New answers tagged texture
You may be interested in the Grey's Magic for Image Computing (G'MIC) plugin for Gimp. In their collection of Arrays & Tiles plugins you will find the Array [random colors]. Opacity: controls the amount of variation induced by random colors. X-tiles, Y-tiles: control the number of resulting tiles (maximum 20). In addition various color variation ...
You can use the Pixelize feature, Filters > Blur > Pixelize It works better on an photograph because it has more colors to pull from but you can repeat this effect to your liking to create more colors from its previously created or 'pixelized' colors.
In addition to Scott answer , I checked Envelope options and ticked the box Distort Pattern fills
Tick the box in the Preferences to Transform Pattern Tiles Then do what you are doing.
You are right to be concerned about scaling non-vector logos. Most hard-core logo designers would tell you not to use Photoshop for creating a logo at all. Only create vector logos. They can be resized and repurposed at will. Both of your examples could be turned into vectors in Illustrator. The top one would be easier. By careful tracing and using gradients ...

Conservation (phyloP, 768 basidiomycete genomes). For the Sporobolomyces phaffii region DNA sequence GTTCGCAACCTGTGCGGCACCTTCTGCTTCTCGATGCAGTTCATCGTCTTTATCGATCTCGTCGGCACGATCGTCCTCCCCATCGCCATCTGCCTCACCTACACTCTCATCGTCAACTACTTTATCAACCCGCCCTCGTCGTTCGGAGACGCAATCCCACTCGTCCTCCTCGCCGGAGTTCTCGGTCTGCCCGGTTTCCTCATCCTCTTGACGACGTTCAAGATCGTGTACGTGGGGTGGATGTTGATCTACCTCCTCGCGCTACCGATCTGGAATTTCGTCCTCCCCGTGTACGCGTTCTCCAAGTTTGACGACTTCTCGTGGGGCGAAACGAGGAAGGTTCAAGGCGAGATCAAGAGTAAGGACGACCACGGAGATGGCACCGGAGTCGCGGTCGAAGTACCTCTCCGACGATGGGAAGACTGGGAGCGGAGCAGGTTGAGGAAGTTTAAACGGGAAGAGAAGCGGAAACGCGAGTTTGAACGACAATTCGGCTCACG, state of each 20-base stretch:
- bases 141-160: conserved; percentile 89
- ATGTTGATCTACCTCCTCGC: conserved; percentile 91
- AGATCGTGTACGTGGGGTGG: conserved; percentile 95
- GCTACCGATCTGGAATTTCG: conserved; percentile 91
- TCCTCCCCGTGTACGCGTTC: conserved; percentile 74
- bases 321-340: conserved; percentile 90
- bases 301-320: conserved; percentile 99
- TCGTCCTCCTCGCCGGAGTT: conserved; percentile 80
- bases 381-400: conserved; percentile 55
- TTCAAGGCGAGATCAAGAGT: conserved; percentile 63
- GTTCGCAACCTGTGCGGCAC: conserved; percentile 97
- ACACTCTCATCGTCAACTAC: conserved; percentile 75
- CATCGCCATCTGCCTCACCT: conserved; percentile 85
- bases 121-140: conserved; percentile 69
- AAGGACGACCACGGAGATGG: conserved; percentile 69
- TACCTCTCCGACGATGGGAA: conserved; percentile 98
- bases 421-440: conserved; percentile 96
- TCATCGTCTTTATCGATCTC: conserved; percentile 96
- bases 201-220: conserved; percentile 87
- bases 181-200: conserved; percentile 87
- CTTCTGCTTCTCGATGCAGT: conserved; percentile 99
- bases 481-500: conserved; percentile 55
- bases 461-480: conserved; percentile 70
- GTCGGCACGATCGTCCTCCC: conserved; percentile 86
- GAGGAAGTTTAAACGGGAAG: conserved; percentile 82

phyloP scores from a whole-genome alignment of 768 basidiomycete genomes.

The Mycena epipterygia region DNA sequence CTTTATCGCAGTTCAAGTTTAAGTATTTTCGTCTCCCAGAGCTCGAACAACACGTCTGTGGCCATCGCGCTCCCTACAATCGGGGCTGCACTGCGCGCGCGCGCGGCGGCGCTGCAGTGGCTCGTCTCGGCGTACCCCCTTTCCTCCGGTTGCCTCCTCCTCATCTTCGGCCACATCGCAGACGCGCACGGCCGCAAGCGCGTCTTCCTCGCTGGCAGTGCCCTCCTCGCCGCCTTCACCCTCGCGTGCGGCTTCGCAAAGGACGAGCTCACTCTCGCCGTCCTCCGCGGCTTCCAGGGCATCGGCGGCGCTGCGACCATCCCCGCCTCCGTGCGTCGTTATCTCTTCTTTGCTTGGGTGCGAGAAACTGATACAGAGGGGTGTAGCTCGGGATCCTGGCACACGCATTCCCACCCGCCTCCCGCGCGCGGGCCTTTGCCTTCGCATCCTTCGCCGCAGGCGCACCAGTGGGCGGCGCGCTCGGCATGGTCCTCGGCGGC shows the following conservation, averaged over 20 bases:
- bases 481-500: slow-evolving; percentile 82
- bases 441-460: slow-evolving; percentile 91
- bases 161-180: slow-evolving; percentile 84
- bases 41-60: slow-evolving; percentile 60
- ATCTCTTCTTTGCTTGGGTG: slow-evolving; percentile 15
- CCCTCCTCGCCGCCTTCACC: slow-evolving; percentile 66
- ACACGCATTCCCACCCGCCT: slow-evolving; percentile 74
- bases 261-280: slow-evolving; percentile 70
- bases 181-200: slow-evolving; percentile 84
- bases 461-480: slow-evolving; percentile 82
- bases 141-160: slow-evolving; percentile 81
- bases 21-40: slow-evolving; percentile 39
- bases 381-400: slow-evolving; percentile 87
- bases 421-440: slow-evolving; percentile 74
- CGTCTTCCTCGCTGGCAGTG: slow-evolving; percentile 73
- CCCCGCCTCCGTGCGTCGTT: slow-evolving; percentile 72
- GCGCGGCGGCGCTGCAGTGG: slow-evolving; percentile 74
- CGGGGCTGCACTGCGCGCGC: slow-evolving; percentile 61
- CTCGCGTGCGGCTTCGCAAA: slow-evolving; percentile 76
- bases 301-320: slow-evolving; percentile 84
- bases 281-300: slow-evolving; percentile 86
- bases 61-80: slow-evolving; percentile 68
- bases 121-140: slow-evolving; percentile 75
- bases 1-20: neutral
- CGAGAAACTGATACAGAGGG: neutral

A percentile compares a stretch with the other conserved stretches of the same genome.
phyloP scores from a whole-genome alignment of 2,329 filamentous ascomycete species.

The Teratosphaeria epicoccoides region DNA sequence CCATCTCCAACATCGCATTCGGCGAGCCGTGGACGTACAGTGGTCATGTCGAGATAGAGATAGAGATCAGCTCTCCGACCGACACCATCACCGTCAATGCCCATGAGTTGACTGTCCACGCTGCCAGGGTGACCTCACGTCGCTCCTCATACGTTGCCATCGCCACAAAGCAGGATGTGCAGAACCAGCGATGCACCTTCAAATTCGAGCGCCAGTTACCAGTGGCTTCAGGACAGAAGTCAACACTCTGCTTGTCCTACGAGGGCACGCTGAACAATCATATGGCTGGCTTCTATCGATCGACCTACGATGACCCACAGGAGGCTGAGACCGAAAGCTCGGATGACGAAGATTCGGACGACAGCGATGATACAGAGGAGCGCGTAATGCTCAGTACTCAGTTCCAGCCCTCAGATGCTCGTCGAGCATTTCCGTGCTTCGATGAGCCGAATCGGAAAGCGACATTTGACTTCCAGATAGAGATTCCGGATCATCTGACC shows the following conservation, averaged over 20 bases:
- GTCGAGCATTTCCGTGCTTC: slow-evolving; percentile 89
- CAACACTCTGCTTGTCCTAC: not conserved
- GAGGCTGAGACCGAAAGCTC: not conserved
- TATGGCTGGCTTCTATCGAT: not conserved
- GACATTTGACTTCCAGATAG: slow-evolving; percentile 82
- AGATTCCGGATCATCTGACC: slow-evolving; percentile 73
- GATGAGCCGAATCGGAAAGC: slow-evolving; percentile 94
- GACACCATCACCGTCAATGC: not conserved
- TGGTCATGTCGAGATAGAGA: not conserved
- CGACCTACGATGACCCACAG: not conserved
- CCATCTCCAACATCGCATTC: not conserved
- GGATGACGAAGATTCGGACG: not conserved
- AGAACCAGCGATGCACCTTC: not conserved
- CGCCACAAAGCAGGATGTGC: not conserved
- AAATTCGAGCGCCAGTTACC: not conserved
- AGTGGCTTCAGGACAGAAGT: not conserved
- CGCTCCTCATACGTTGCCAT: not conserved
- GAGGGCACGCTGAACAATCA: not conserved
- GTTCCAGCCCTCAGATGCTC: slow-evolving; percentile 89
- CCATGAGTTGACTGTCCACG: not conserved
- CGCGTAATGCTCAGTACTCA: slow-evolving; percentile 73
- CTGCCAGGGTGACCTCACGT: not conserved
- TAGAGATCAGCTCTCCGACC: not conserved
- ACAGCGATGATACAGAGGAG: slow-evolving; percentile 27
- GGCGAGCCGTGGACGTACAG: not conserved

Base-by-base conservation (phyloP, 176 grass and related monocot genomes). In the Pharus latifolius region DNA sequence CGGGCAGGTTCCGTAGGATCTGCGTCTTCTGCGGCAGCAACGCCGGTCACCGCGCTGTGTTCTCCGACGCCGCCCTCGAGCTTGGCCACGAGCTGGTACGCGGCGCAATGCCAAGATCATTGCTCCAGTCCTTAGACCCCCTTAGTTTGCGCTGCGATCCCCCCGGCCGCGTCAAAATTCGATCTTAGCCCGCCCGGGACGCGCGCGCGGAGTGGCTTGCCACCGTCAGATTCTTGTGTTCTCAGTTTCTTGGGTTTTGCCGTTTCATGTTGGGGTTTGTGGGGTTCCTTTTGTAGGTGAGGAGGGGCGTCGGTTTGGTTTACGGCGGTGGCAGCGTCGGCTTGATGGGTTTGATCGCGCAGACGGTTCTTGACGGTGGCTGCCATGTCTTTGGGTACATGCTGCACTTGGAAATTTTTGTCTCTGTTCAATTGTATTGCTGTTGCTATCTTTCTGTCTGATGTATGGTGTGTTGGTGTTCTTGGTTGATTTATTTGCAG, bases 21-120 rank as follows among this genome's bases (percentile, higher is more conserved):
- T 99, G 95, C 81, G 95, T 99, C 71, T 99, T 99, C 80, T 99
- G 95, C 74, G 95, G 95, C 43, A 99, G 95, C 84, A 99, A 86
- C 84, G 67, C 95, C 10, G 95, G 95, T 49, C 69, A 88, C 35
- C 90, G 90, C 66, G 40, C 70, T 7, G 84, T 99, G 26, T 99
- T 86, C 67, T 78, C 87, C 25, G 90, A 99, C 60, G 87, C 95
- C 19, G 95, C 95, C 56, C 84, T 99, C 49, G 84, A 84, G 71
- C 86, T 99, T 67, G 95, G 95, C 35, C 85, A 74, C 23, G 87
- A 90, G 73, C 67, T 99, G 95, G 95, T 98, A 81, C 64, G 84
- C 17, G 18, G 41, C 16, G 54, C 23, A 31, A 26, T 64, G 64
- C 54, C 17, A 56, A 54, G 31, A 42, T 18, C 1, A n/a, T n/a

Take a look at Creaturehouse Expression and its conceptual successors Krita, Illustrator's Live Paint Tool (and brushes), Freehand's Brush paths and similar techniques which will allow you to assign a transparent fill to a vector / path.
It can help to bring out the details of a subtle texture by altering the levels of the original image. I used Photoshop to do this: This shows us that the cloud has a very slight gradient applied to it as well as an inner glow. Both of these can be added as an effect in Illustrator. The opacity of the cloud is also slightly reduced which might add that ...
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